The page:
The hospice component of the Value Based Insurance Design (VBID) model will enter its third year on January 1, 2023, which means some of the program rules will change.
Often referred to as the Hospice MA Trimming, the Voluntary Demonstration is designed to assess hospice-related payer and provider performance within Medicare Advantage (MA). The US Centers for Medicare & Medicaid Services (CMS) said hospices should ensure their billing staff are familiar with the 2023 changes.
According to Bill Dombi, president of the National Association for Home Care & Hospice (NAHC).
“It operates within a framework [in 2021-2022] it’s not going to continue [as of 2023]Dombi told Hospice News. “There will be greater reliance on network providers, as well as plan-controlled payment rates more than current fee-for-service rates. VBID was on our radar from day one, and unfortunately it’s still on our radar because of this expansion.
For the first two years of the carve-in, CMS required MA plans to pay 100% of the fee-for-service per diem regardless of whether the patient chooses an in-network or out-of-network provider. This allowed beneficiaries to receive care from the provider of their choice regardless of network status. It also gave plans and vendors time to build those network relationships.
For 2023, VBID rules vary based on how long a Medicare Advantage Organization (MAO) has participated in the demonstration. MAOs that have participated since the program launched in 2021 can offer beneficiaries incentives to use the network providers in their plans, while new entrants to the program are still bound by these phase one requirements.
Before “mature” plans can offer these incentives, they must have a minimum number of networked providers in their service areas, as well as a comprehensive strategy to provide adequate access to necessary, appropriate and equitable palliative care, according to the CMS guidelines. .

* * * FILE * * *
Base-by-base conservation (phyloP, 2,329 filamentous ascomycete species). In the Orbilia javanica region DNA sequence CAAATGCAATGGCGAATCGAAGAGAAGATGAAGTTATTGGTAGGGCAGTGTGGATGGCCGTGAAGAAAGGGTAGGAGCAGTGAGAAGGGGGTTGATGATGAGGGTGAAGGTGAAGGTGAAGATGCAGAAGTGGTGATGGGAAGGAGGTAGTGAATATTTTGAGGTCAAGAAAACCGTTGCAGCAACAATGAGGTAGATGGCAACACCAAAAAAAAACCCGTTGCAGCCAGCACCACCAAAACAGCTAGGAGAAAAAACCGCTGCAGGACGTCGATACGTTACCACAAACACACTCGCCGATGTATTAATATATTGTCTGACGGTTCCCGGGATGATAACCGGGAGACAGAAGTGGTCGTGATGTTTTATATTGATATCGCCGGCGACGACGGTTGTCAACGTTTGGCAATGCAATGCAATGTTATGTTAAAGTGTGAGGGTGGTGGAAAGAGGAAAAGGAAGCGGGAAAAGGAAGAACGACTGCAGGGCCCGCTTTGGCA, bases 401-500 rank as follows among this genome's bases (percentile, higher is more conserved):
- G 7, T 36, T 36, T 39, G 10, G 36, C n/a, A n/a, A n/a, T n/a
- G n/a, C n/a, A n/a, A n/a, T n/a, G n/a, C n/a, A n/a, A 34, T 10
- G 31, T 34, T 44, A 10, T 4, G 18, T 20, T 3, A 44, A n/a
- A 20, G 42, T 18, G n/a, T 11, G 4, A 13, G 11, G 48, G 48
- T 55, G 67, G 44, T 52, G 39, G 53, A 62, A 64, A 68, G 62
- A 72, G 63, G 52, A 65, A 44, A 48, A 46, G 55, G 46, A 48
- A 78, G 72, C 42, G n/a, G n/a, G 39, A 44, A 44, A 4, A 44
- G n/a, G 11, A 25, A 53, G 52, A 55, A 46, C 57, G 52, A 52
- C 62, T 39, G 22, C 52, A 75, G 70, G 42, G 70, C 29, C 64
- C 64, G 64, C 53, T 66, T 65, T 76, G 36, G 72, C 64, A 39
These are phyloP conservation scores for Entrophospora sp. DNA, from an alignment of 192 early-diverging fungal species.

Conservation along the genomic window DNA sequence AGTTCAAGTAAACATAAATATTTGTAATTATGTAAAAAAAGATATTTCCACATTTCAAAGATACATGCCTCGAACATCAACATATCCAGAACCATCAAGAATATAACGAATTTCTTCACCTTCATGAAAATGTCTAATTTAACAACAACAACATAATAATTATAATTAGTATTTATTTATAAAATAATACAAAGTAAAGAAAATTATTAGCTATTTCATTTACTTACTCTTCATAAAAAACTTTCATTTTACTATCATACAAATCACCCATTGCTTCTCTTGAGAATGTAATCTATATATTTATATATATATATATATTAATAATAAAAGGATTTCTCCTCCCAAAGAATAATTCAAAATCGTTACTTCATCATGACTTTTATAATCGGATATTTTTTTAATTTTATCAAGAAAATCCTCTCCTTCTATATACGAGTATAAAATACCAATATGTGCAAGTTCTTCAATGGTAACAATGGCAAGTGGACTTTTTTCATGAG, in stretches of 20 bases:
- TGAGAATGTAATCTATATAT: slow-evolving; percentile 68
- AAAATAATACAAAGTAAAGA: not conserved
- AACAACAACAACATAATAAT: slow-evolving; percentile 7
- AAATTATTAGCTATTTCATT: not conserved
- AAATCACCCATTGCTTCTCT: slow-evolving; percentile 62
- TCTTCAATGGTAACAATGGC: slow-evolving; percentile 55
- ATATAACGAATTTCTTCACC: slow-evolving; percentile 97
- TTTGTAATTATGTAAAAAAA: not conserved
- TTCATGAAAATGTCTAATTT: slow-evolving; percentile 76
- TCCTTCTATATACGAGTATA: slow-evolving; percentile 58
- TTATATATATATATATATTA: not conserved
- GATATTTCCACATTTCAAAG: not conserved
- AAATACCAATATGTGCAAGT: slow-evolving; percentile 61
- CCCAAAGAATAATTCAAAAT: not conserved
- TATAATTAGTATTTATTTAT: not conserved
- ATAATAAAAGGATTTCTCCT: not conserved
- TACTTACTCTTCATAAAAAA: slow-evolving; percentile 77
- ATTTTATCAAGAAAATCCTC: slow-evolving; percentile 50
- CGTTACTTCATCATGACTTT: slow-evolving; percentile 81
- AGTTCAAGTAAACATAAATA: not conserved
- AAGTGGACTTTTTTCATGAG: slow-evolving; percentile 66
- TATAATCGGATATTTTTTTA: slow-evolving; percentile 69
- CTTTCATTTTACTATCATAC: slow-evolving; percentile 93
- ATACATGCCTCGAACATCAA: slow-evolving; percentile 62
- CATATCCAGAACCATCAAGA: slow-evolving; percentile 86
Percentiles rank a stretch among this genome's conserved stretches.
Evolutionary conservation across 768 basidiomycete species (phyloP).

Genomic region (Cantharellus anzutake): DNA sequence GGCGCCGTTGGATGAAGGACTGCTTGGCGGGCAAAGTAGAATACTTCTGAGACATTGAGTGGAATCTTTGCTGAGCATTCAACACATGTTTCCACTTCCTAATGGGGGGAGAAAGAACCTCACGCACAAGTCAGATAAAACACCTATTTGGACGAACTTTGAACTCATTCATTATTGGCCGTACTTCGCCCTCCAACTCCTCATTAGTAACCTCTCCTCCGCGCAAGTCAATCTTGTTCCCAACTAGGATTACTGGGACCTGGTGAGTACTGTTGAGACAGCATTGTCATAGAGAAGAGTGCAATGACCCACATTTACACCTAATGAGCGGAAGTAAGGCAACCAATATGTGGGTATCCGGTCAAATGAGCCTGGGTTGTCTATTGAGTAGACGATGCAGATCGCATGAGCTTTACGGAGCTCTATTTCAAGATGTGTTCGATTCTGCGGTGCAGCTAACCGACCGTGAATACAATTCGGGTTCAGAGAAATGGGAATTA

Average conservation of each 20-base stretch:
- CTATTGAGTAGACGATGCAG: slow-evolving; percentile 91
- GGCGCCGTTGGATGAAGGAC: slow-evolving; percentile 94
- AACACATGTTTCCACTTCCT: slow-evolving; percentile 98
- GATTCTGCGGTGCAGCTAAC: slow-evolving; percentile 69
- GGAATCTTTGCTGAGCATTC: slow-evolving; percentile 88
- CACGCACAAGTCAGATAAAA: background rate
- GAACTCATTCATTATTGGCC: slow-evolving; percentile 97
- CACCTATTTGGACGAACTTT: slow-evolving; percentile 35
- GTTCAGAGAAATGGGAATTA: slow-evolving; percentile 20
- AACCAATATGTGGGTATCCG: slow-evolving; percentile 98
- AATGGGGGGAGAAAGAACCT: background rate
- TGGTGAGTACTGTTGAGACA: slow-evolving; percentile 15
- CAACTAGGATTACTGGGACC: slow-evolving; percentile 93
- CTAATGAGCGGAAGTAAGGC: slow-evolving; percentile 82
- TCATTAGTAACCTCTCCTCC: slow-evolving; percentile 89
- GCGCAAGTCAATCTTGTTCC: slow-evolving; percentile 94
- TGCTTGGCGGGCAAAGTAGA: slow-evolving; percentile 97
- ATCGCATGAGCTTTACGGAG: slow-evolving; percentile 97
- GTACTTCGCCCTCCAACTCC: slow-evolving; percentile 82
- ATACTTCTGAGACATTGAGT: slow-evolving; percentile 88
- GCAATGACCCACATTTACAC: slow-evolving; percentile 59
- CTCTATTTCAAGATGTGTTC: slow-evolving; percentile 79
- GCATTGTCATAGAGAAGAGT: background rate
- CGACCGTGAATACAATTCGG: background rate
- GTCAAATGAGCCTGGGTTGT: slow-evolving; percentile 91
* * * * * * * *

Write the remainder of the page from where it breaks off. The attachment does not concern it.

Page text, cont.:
As the second year of the carve-in draws to a close, data on the state of the network in 2022 is not yet available. Figures from the program’s first year offer few clues for the 2023 landscape.
A total of 9,630 VBID recipients received palliative care through the VBID demonstration in 2021, and 525 used the program’s additional benefits, according to a report the RAND Corporation prepared for CMS. Of these, only about 37% received care from network providers.
Of the 596 participants in the first year of the program, just over 17% were part of the network.
In interviews with CMS, providers listed several reasons for joining plan networks. Among the most common factors was the desire to ensure that patients who wanted it could choose to have palliative care coverage as part of their PA plan.
Some hospices have also sought to build on their existing relationships with these payers or establish themselves as early adopters of payment innovations. But some also said they felt participation was necessary to ensure their long-term sustainability.
“There’s a very good chance that in the future this will be our new world, where we have to participate in these Medicare Advantage plans,” representatives of an unnamed hospice told CMS. “Whether [the payment rate is] something reasonable, I think it is in our interest to sign these agreements and participate in them. Because let’s say in three or four years. if we are to network with these planes, we have to establish this relationship. We need experience. We need to be networked.
In 2023, the VBID hospice component will increase in participation and geography. CMS said 119 health plans will participate next year, up from 53 in 2021. Geographically, the program will be available in 806 counties in 24 states, up from 461 in 2022.
Also new for 2023 is a voluntary health equity incubation program, although participating AAMs will prepare health equity plans detailing how they will address disparities in outcomes, access or experiences of care. beneficiaries.
This aligns with previous CMS statements that health equity will be a key part of their payment model demonstrations going forward.
“CMS works hard to advance health equity by designing, implementing and operationalizing policies and programs that support the health of all people served by our programs by eliminating avoidable differences in health outcomes experienced by disadvantaged or underserved people and providing the care and support our enrollees need to thrive,” said Laurie McWright, Deputy Director of CMMI’s Seamless Patterns of Care Group, during a CMS webinar . “I think it’s safe to say that the VBID model’s health equity incubation program aligns well with that vision and reflects the priority and emphasis we place on health equity in the VBID model.”
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